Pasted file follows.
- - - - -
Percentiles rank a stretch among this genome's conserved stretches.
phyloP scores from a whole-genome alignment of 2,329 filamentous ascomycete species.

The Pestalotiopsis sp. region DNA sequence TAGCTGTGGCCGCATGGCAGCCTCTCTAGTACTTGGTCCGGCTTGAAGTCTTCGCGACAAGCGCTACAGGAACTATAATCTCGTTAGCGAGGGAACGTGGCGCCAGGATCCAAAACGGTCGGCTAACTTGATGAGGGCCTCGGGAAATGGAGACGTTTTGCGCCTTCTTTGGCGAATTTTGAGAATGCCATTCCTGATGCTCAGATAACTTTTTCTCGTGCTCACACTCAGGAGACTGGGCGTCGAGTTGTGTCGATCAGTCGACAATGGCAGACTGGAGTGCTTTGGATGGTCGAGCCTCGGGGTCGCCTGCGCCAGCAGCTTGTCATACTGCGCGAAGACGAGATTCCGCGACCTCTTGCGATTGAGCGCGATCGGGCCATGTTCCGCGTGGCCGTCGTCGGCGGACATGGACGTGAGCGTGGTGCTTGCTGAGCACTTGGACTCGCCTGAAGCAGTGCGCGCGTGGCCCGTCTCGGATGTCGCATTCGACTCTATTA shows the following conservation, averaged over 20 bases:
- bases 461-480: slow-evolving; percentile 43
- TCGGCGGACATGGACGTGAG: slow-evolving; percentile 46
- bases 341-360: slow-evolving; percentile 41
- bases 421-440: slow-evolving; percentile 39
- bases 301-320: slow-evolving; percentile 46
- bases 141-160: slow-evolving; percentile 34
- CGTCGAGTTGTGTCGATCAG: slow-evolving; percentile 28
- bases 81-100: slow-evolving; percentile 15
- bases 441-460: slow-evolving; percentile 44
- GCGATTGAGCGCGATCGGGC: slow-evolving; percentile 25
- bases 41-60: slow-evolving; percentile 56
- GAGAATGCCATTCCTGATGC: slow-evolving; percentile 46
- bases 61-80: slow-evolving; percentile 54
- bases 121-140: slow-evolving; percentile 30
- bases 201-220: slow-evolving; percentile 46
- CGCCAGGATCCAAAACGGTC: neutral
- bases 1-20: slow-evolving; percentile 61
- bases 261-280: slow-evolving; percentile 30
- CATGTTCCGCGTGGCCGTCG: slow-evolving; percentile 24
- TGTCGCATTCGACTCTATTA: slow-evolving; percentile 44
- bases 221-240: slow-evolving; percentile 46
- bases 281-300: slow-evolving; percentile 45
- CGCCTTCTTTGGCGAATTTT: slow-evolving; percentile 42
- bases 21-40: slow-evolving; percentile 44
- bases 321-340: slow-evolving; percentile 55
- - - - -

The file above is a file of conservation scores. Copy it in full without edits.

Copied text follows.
Percentiles rank a stretch among this genome's conserved stretches.
phyloP scores from a whole-genome alignment of 2,329 filamentous ascomycete species.

The Pestalotiopsis sp. region DNA sequence TAGCTGTGGCCGCATGGCAGCCTCTCTAGTACTTGGTCCGGCTTGAAGTCTTCGCGACAAGCGCTACAGGAACTATAATCTCGTTAGCGAGGGAACGTGGCGCCAGGATCCAAAACGGTCGGCTAACTTGATGAGGGCCTCGGGAAATGGAGACGTTTTGCGCCTTCTTTGGCGAATTTTGAGAATGCCATTCCTGATGCTCAGATAACTTTTTCTCGTGCTCACACTCAGGAGACTGGGCGTCGAGTTGTGTCGATCAGTCGACAATGGCAGACTGGAGTGCTTTGGATGGTCGAGCCTCGGGGTCGCCTGCGCCAGCAGCTTGTCATACTGCGCGAAGACGAGATTCCGCGACCTCTTGCGATTGAGCGCGATCGGGCCATGTTCCGCGTGGCCGTCGTCGGCGGACATGGACGTGAGCGTGGTGCTTGCTGAGCACTTGGACTCGCCTGAAGCAGTGCGCGCGTGGCCCGTCTCGGATGTCGCATTCGACTCTATTA shows the following conservation, averaged over 20 bases:
- bases 461-480: slow-evolving; percentile 43
- TCGGCGGACATGGACGTGAG: slow-evolving; percentile 46
- bases 341-360: slow-evolving; percentile 41
- bases 421-440: slow-evolving; percentile 39
- bases 301-320: slow-evolving; percentile 46
- bases 141-160: slow-evolving; percentile 34
- CGTCGAGTTGTGTCGATCAG: slow-evolving; percentile 28
- bases 81-100: slow-evolving; percentile 15
- bases 441-460: slow-evolving; percentile 44
- GCGATTGAGCGCGATCGGGC: slow-evolving; percentile 25
- bases 41-60: slow-evolving; percentile 56
- GAGAATGCCATTCCTGATGC: slow-evolving; percentile 46
- bases 61-80: slow-evolving; percentile 54
- bases 121-140: slow-evolving; percentile 30
- bases 201-220: slow-evolving; percentile 46
- CGCCAGGATCCAAAACGGTC: neutral
- bases 1-20: slow-evolving; percentile 61
- bases 261-280: slow-evolving; percentile 30
- CATGTTCCGCGTGGCCGTCG: slow-evolving; percentile 24
- TGTCGCATTCGACTCTATTA: slow-evolving; percentile 44
- bases 221-240: slow-evolving; percentile 46
- bases 281-300: slow-evolving; percentile 45
- CGCCTTCTTTGGCGAATTTT: slow-evolving; percentile 42
- bases 21-40: slow-evolving; percentile 44
- bases 321-340: slow-evolving; percentile 55